Lesson from My Flight Instructor – Improper Weather Judgement

When I learned flying, my flight instructor often used to tell me – it is better to be on land, than to be in air and wishing to be on land.

Some airmen learn this rule the hard way.

A flight instructor and a student pilot in Zionsville, Indiana suffered minor injuries as they learned this rule the hard way.

The thunderstorms were there at the northwest of the airport.

Lightning was reported in the vicinity of the airport by the automated weather equipment.

My Flight Instructor at the Controls

The flight instructor still decided to take the instructional flight, although he remained in the traffic pattern.

The flight took off and the student pilot was at the controls.

They had only climbed the downwind leg and the storm along with heavy rain was much closer than the two airmen had expected.

The flight instructor asked the student pilot to reduce power and descend as he noted that they were 300 feet above pattern altitude.

To his surprise, the airplane was not descending, even though throttle was on idle. Heavy rain is not without windshear, bringing strong updrafts and downdrafts.

As the plane turned on base leg, the airmen were surprised further as they saw a corporate jet at the end of the runway executing a go-around.

Things got worse for the flight instructor when he glanced at the primary flight display which showed the airplane was going down at the rate of 1,500 feet per minute.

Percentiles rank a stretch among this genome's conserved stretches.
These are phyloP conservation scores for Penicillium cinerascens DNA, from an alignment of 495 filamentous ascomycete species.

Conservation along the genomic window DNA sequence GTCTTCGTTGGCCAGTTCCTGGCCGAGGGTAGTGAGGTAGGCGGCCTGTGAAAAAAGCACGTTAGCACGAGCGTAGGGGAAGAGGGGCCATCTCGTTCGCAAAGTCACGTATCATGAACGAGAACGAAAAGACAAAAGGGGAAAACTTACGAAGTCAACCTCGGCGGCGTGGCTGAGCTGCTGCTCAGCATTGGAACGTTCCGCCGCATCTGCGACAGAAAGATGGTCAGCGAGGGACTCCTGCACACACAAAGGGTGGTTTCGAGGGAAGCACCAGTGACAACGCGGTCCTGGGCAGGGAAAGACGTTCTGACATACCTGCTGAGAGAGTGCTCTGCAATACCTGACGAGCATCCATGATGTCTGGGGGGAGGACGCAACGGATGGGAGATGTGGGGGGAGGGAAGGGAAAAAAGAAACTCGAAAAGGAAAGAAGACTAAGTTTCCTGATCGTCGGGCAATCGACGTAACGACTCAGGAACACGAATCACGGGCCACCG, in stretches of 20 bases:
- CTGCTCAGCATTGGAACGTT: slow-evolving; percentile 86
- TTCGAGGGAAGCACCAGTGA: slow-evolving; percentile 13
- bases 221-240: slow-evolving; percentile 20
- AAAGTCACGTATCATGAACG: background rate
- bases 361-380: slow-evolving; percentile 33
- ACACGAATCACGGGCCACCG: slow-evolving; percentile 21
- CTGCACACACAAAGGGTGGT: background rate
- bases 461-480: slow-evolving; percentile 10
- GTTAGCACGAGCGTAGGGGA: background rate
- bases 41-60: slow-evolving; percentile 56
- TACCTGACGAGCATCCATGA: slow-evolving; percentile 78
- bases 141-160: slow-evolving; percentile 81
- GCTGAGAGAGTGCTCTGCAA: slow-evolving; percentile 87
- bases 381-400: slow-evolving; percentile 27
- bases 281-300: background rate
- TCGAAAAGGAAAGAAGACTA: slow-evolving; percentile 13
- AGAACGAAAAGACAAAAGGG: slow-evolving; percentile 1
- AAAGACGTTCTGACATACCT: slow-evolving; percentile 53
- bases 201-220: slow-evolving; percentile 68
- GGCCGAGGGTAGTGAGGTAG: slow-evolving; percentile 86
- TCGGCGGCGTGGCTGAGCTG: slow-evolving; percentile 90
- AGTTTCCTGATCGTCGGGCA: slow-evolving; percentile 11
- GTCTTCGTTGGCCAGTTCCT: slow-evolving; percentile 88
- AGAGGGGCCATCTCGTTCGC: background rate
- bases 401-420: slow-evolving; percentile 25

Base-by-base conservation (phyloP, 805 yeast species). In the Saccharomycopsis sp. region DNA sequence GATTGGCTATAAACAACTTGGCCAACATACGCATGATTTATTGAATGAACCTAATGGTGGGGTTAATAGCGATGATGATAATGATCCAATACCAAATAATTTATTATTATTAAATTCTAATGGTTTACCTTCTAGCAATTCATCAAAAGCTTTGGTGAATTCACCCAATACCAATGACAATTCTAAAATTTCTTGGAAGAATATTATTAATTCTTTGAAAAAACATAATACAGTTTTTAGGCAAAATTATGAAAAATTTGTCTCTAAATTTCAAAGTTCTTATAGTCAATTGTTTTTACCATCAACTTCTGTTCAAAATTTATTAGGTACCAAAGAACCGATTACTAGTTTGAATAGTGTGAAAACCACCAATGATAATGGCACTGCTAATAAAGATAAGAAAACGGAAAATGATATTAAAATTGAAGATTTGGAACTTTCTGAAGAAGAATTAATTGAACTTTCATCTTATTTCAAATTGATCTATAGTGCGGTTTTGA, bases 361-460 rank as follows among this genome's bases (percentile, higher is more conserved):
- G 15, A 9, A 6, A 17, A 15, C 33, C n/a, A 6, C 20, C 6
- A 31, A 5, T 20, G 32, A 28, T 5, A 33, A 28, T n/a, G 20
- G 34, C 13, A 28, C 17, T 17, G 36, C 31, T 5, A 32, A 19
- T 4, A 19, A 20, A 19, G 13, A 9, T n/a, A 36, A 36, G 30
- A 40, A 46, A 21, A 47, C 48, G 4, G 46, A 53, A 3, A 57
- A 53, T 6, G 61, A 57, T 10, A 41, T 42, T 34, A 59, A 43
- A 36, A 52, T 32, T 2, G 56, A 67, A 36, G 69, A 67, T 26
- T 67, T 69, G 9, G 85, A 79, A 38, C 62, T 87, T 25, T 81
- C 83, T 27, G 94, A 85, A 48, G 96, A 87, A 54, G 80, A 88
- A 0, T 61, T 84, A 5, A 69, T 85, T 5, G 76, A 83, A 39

Fearing the worst, the flight instructor, with full power and a climb attitude, chose to conduct a go-around.

He turned the plane towards southeast, trying the escape the storm.

Unfortunately, time and luck were not his side.

Later on, the flight instructor explained that they encountered heavy rain as the plane was around 200 feet above ground level.

The visibility had reduced to almost 0.

Just moments before the airplane impacted a plowed field, he heard ‘pull up’ from the student pilot.

No mechanical failure or malfunction was reported in the airplane before impact.

Lesson and Probable Cause:

Improper judgement from the flight instructor leads to an impact during go-around. Lesson is – we should never try to brave the weather or take chances with it.

Leave a Reply

Your email address will not be published. Required fields are marked *